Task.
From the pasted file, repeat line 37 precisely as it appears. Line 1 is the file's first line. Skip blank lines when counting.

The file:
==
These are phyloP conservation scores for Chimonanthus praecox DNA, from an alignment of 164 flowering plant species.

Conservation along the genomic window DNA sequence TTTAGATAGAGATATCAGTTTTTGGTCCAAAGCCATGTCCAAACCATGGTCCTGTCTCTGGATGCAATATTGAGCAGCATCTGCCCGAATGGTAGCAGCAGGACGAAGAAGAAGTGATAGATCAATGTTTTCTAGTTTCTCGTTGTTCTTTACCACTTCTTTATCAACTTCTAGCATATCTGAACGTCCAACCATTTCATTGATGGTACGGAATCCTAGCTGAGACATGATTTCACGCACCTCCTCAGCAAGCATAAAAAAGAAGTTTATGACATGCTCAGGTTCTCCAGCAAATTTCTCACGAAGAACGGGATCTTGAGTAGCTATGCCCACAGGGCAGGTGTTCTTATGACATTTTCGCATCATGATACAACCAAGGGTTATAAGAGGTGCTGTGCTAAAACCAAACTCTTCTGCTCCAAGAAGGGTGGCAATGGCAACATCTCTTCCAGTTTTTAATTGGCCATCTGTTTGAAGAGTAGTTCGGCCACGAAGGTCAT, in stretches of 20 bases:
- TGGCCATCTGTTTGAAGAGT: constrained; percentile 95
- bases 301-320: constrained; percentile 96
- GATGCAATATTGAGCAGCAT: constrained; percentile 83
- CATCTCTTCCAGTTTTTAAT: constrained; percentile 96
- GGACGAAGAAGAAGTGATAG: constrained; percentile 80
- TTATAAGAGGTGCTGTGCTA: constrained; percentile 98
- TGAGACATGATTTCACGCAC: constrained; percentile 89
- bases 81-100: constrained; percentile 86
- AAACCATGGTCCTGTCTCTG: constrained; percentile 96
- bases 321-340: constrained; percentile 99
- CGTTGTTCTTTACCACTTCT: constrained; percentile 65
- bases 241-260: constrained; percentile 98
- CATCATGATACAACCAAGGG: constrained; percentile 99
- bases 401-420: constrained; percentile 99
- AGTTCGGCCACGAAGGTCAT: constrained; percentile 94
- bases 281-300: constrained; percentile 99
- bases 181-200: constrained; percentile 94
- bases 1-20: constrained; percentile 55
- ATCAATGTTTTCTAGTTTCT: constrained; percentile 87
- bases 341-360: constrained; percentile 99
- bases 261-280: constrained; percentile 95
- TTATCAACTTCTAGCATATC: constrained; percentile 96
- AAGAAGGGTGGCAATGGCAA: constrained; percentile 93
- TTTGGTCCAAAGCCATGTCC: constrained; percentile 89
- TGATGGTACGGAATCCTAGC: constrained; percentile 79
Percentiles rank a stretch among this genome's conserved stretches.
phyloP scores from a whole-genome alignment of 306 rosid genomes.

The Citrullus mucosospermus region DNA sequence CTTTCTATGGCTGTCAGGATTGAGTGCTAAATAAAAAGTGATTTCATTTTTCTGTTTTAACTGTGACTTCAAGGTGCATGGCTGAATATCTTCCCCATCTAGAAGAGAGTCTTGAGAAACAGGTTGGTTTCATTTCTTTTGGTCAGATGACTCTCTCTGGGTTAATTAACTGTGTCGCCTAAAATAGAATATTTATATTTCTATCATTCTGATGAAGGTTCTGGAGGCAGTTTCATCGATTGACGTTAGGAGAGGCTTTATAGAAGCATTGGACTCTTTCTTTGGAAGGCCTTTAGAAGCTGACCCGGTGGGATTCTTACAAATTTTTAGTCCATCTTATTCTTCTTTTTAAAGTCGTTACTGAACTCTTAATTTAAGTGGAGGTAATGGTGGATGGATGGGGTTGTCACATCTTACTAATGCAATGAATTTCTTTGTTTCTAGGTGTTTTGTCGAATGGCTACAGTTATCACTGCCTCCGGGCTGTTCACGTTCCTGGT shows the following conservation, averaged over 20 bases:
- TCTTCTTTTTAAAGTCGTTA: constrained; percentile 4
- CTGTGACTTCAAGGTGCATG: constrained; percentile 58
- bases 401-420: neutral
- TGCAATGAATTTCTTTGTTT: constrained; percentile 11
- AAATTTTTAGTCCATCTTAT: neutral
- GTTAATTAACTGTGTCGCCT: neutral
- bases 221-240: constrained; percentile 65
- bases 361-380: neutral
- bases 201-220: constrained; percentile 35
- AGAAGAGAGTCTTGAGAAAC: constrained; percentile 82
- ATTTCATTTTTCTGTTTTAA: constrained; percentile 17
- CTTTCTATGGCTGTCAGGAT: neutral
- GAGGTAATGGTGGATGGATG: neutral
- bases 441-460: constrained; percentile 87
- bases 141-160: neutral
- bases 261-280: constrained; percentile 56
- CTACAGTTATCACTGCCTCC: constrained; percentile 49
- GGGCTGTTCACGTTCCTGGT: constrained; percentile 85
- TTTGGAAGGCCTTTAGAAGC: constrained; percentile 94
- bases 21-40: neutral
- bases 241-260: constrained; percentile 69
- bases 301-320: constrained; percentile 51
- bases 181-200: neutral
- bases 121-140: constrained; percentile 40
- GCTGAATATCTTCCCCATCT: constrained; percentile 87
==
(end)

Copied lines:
- bases 221-240: constrained; percentile 65